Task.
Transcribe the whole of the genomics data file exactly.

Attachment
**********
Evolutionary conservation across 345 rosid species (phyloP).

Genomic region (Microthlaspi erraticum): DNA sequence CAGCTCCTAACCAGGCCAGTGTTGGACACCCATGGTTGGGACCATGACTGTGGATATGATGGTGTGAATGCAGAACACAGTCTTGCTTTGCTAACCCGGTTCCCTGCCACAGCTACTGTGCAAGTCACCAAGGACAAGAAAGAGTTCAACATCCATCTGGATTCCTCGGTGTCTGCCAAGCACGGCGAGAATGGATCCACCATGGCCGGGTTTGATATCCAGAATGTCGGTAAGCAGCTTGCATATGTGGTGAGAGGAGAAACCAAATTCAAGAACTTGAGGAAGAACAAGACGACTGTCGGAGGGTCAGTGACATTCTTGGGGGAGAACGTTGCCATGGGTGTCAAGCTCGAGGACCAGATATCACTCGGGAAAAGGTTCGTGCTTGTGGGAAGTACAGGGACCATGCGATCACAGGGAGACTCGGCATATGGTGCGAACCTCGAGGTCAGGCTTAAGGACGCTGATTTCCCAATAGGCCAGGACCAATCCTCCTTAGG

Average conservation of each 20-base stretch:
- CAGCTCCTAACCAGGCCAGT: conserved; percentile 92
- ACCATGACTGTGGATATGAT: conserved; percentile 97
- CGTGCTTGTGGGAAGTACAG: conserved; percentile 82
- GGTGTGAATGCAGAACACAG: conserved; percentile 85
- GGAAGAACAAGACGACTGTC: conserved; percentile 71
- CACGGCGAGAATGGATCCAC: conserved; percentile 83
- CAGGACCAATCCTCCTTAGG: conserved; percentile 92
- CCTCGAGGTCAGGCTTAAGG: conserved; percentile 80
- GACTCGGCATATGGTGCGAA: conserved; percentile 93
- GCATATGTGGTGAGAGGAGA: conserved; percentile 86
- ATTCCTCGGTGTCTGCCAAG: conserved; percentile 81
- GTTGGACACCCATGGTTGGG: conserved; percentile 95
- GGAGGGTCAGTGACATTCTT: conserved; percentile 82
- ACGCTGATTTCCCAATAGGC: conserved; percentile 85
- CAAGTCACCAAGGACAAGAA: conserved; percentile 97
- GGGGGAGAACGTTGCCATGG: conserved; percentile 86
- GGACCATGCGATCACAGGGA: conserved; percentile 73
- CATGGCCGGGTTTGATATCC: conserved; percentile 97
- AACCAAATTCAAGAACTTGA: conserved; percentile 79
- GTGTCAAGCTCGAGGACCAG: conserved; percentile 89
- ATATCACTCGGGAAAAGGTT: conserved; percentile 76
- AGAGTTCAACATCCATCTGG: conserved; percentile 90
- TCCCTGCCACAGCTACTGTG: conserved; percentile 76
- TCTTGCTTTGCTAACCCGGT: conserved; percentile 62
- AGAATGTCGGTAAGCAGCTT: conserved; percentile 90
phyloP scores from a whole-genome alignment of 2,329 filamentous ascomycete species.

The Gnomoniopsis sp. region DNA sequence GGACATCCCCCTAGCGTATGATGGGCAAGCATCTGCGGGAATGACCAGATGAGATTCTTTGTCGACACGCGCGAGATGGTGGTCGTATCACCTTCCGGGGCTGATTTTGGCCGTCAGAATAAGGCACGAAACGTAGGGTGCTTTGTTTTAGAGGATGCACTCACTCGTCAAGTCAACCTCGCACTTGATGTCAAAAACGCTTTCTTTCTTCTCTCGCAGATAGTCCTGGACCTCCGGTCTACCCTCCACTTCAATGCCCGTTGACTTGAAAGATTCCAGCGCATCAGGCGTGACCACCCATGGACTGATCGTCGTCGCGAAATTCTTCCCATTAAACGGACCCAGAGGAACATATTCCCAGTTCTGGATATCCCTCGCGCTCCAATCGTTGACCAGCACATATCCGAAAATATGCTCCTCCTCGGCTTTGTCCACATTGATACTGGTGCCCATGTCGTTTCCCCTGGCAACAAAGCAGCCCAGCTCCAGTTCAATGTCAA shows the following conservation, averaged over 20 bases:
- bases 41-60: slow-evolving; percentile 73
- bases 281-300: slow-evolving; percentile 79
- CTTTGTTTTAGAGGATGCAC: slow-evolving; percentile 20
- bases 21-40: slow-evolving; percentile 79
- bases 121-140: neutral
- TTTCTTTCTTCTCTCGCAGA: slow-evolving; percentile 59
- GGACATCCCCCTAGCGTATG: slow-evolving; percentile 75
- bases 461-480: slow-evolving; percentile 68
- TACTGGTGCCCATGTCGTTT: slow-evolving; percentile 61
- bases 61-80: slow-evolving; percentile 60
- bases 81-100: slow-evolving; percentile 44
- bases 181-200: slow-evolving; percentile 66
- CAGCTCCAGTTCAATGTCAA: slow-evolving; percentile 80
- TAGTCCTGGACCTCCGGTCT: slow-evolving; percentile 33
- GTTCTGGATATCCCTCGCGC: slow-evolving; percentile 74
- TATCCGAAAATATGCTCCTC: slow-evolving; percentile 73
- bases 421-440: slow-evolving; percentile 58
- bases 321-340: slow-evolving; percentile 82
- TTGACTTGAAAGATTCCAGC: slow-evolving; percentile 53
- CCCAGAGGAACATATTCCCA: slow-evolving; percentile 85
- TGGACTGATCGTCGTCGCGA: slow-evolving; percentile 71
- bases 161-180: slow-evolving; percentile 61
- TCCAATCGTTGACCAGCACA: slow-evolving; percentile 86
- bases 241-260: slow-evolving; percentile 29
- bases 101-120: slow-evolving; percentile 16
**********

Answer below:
Evolutionary conservation across 345 rosid species (phyloP).

Genomic region (Microthlaspi erraticum): DNA sequence CAGCTCCTAACCAGGCCAGTGTTGGACACCCATGGTTGGGACCATGACTGTGGATATGATGGTGTGAATGCAGAACACAGTCTTGCTTTGCTAACCCGGTTCCCTGCCACAGCTACTGTGCAAGTCACCAAGGACAAGAAAGAGTTCAACATCCATCTGGATTCCTCGGTGTCTGCCAAGCACGGCGAGAATGGATCCACCATGGCCGGGTTTGATATCCAGAATGTCGGTAAGCAGCTTGCATATGTGGTGAGAGGAGAAACCAAATTCAAGAACTTGAGGAAGAACAAGACGACTGTCGGAGGGTCAGTGACATTCTTGGGGGAGAACGTTGCCATGGGTGTCAAGCTCGAGGACCAGATATCACTCGGGAAAAGGTTCGTGCTTGTGGGAAGTACAGGGACCATGCGATCACAGGGAGACTCGGCATATGGTGCGAACCTCGAGGTCAGGCTTAAGGACGCTGATTTCCCAATAGGCCAGGACCAATCCTCCTTAGG

Average conservation of each 20-base stretch:
- CAGCTCCTAACCAGGCCAGT: conserved; percentile 92
- ACCATGACTGTGGATATGAT: conserved; percentile 97
- CGTGCTTGTGGGAAGTACAG: conserved; percentile 82
- GGTGTGAATGCAGAACACAG: conserved; percentile 85
- GGAAGAACAAGACGACTGTC: conserved; percentile 71
- CACGGCGAGAATGGATCCAC: conserved; percentile 83
- CAGGACCAATCCTCCTTAGG: conserved; percentile 92
- CCTCGAGGTCAGGCTTAAGG: conserved; percentile 80
- GACTCGGCATATGGTGCGAA: conserved; percentile 93
- GCATATGTGGTGAGAGGAGA: conserved; percentile 86
- ATTCCTCGGTGTCTGCCAAG: conserved; percentile 81
- GTTGGACACCCATGGTTGGG: conserved; percentile 95
- GGAGGGTCAGTGACATTCTT: conserved; percentile 82
- ACGCTGATTTCCCAATAGGC: conserved; percentile 85
- CAAGTCACCAAGGACAAGAA: conserved; percentile 97
- GGGGGAGAACGTTGCCATGG: conserved; percentile 86
- GGACCATGCGATCACAGGGA: conserved; percentile 73
- CATGGCCGGGTTTGATATCC: conserved; percentile 97
- AACCAAATTCAAGAACTTGA: conserved; percentile 79
- GTGTCAAGCTCGAGGACCAG: conserved; percentile 89
- ATATCACTCGGGAAAAGGTT: conserved; percentile 76
- AGAGTTCAACATCCATCTGG: conserved; percentile 90
- TCCCTGCCACAGCTACTGTG: conserved; percentile 76
- TCTTGCTTTGCTAACCCGGT: conserved; percentile 62
- AGAATGTCGGTAAGCAGCTT: conserved; percentile 90
phyloP scores from a whole-genome alignment of 2,329 filamentous ascomycete species.

The Gnomoniopsis sp. region DNA sequence GGACATCCCCCTAGCGTATGATGGGCAAGCATCTGCGGGAATGACCAGATGAGATTCTTTGTCGACACGCGCGAGATGGTGGTCGTATCACCTTCCGGGGCTGATTTTGGCCGTCAGAATAAGGCACGAAACGTAGGGTGCTTTGTTTTAGAGGATGCACTCACTCGTCAAGTCAACCTCGCACTTGATGTCAAAAACGCTTTCTTTCTTCTCTCGCAGATAGTCCTGGACCTCCGGTCTACCCTCCACTTCAATGCCCGTTGACTTGAAAGATTCCAGCGCATCAGGCGTGACCACCCATGGACTGATCGTCGTCGCGAAATTCTTCCCATTAAACGGACCCAGAGGAACATATTCCCAGTTCTGGATATCCCTCGCGCTCCAATCGTTGACCAGCACATATCCGAAAATATGCTCCTCCTCGGCTTTGTCCACATTGATACTGGTGCCCATGTCGTTTCCCCTGGCAACAAAGCAGCCCAGCTCCAGTTCAATGTCAA shows the following conservation, averaged over 20 bases:
- bases 41-60: slow-evolving; percentile 73
- bases 281-300: slow-evolving; percentile 79
- CTTTGTTTTAGAGGATGCAC: slow-evolving; percentile 20
- bases 21-40: slow-evolving; percentile 79
- bases 121-140: neutral
- TTTCTTTCTTCTCTCGCAGA: slow-evolving; percentile 59
- GGACATCCCCCTAGCGTATG: slow-evolving; percentile 75
- bases 461-480: slow-evolving; percentile 68
- TACTGGTGCCCATGTCGTTT: slow-evolving; percentile 61
- bases 61-80: slow-evolving; percentile 60
- bases 81-100: slow-evolving; percentile 44
- bases 181-200: slow-evolving; percentile 66
- CAGCTCCAGTTCAATGTCAA: slow-evolving; percentile 80
- TAGTCCTGGACCTCCGGTCT: slow-evolving; percentile 33
- GTTCTGGATATCCCTCGCGC: slow-evolving; percentile 74
- TATCCGAAAATATGCTCCTC: slow-evolving; percentile 73
- bases 421-440: slow-evolving; percentile 58
- bases 321-340: slow-evolving; percentile 82
- TTGACTTGAAAGATTCCAGC: slow-evolving; percentile 53
- CCCAGAGGAACATATTCCCA: slow-evolving; percentile 85
- TGGACTGATCGTCGTCGCGA: slow-evolving; percentile 71
- bases 161-180: slow-evolving; percentile 61
- TCCAATCGTTGACCAGCACA: slow-evolving; percentile 86
- bases 241-260: slow-evolving; percentile 29
- bases 101-120: slow-evolving; percentile 16